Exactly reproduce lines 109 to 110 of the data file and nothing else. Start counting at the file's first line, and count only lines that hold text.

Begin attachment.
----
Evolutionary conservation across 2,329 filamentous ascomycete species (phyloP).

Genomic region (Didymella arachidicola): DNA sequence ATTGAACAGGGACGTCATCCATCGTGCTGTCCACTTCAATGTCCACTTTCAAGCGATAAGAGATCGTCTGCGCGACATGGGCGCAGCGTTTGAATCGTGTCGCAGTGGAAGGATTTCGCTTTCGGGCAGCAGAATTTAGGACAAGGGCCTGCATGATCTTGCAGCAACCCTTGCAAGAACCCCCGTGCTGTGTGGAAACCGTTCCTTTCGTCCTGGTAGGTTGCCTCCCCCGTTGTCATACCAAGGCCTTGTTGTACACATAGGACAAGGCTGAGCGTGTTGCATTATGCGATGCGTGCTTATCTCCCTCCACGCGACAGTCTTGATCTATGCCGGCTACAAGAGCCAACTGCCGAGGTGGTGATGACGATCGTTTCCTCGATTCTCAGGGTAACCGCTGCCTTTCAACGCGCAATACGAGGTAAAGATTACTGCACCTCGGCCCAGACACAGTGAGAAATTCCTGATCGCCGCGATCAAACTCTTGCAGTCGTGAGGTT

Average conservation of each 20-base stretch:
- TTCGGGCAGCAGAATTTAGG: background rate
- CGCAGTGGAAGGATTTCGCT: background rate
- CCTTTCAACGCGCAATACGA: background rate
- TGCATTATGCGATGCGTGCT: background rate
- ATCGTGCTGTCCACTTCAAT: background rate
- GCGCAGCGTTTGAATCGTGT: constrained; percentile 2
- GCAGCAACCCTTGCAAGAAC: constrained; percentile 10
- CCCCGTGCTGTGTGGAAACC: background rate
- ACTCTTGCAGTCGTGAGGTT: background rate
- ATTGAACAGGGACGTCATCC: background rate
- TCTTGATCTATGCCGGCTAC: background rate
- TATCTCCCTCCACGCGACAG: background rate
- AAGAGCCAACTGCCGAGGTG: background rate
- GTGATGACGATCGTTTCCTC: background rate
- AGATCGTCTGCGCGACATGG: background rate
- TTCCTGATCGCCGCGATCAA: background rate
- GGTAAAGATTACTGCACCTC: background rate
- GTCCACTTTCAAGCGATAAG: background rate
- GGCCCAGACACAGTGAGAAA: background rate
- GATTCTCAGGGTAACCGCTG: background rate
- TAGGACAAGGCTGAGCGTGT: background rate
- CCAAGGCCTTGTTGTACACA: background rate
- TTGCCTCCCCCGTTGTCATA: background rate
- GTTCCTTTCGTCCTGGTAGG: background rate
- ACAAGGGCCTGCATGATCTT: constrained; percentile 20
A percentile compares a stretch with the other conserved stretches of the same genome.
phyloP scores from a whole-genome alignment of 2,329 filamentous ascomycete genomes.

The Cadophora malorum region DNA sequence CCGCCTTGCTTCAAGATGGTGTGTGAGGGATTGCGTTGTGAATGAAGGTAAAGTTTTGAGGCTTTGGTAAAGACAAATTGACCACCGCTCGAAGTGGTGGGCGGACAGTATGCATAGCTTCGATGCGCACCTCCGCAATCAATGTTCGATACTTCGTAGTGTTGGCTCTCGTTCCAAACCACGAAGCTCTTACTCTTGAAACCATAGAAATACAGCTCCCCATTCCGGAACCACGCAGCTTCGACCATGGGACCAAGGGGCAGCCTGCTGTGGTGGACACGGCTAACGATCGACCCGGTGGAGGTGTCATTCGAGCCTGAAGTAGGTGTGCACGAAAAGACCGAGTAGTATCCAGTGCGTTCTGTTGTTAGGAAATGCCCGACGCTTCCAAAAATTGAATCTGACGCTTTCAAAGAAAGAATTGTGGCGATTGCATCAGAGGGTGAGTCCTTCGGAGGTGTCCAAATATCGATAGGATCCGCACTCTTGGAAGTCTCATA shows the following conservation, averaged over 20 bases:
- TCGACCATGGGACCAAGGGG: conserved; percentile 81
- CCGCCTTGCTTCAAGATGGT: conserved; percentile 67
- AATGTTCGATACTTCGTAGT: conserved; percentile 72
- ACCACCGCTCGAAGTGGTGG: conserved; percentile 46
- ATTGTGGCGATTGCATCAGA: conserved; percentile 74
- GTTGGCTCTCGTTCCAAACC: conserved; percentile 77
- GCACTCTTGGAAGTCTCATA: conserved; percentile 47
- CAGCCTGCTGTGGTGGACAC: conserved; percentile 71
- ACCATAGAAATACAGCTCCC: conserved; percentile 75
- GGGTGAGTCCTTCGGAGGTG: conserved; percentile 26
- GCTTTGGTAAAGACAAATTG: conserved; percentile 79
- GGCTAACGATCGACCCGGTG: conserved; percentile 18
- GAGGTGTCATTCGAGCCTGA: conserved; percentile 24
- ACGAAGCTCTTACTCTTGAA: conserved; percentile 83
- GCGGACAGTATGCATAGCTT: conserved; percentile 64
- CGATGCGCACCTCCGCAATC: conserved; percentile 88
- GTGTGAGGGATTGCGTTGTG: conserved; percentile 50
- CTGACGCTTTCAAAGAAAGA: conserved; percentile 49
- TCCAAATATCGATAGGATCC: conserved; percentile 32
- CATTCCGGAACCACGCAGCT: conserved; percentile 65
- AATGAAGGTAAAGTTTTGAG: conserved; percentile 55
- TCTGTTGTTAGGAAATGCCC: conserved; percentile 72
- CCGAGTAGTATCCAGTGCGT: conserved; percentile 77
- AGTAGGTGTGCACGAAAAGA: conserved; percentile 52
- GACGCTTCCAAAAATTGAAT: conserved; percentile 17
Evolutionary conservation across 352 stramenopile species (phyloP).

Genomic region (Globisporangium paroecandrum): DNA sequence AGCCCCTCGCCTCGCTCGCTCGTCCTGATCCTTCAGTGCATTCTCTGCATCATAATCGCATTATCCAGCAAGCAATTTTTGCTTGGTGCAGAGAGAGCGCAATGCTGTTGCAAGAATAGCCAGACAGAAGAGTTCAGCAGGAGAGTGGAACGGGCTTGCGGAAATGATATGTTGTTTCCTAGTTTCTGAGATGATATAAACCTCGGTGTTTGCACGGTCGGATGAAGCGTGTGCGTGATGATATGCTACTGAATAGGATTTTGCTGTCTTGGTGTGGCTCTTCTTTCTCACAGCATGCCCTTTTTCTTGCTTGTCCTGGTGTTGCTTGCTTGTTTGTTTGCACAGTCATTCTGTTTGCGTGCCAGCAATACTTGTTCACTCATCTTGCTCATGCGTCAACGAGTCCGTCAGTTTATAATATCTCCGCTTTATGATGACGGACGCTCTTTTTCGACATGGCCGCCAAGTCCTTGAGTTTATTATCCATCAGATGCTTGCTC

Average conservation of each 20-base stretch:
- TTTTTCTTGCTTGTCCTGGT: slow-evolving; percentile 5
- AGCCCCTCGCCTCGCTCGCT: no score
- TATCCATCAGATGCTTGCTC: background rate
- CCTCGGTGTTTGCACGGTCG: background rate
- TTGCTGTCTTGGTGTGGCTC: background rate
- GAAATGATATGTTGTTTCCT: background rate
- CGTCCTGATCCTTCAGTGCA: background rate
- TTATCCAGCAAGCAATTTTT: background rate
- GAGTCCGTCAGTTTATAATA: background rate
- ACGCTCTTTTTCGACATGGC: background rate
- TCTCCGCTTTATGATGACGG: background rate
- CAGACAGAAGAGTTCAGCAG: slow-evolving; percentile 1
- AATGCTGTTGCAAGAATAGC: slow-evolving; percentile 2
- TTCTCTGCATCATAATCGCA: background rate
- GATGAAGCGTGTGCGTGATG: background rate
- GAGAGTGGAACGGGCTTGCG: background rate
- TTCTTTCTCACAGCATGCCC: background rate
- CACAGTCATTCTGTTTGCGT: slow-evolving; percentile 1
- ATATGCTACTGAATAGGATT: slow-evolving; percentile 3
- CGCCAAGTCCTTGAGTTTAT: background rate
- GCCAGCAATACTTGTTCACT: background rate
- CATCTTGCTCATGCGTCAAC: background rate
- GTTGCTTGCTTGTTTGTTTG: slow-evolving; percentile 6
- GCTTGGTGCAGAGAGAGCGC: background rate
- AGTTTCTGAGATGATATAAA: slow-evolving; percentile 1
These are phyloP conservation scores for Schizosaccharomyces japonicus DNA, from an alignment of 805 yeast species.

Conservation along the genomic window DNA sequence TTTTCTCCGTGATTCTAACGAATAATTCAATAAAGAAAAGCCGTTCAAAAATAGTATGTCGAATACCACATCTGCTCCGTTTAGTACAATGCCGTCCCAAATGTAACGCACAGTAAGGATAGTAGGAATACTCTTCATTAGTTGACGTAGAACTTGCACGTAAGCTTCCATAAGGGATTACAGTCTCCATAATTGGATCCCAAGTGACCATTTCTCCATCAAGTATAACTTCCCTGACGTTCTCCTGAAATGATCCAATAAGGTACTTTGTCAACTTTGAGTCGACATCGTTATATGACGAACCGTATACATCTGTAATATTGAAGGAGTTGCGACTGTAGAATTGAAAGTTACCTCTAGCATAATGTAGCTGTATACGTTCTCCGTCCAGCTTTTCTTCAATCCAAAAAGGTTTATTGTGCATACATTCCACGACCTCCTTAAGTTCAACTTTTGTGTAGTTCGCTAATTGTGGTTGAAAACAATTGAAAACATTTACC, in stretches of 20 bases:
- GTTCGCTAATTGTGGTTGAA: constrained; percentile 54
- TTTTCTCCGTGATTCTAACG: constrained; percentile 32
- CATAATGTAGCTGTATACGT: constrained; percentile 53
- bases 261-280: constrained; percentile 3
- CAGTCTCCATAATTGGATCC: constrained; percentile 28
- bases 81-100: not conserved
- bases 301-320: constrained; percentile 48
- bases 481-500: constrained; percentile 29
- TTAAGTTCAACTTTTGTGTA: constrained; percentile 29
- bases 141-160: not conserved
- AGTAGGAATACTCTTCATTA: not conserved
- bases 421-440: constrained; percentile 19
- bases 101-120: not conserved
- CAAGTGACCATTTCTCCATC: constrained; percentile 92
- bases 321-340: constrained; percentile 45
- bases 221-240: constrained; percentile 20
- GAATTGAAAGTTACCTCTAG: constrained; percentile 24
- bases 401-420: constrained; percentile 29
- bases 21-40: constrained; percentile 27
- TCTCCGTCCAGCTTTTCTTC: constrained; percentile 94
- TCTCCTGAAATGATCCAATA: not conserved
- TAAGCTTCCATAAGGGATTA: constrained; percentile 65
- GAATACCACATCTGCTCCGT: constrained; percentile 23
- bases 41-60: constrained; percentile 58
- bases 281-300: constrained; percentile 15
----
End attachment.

- GAATACCACATCTGCTCCGT: constrained; percentile 23
- bases 41-60: constrained; percentile 58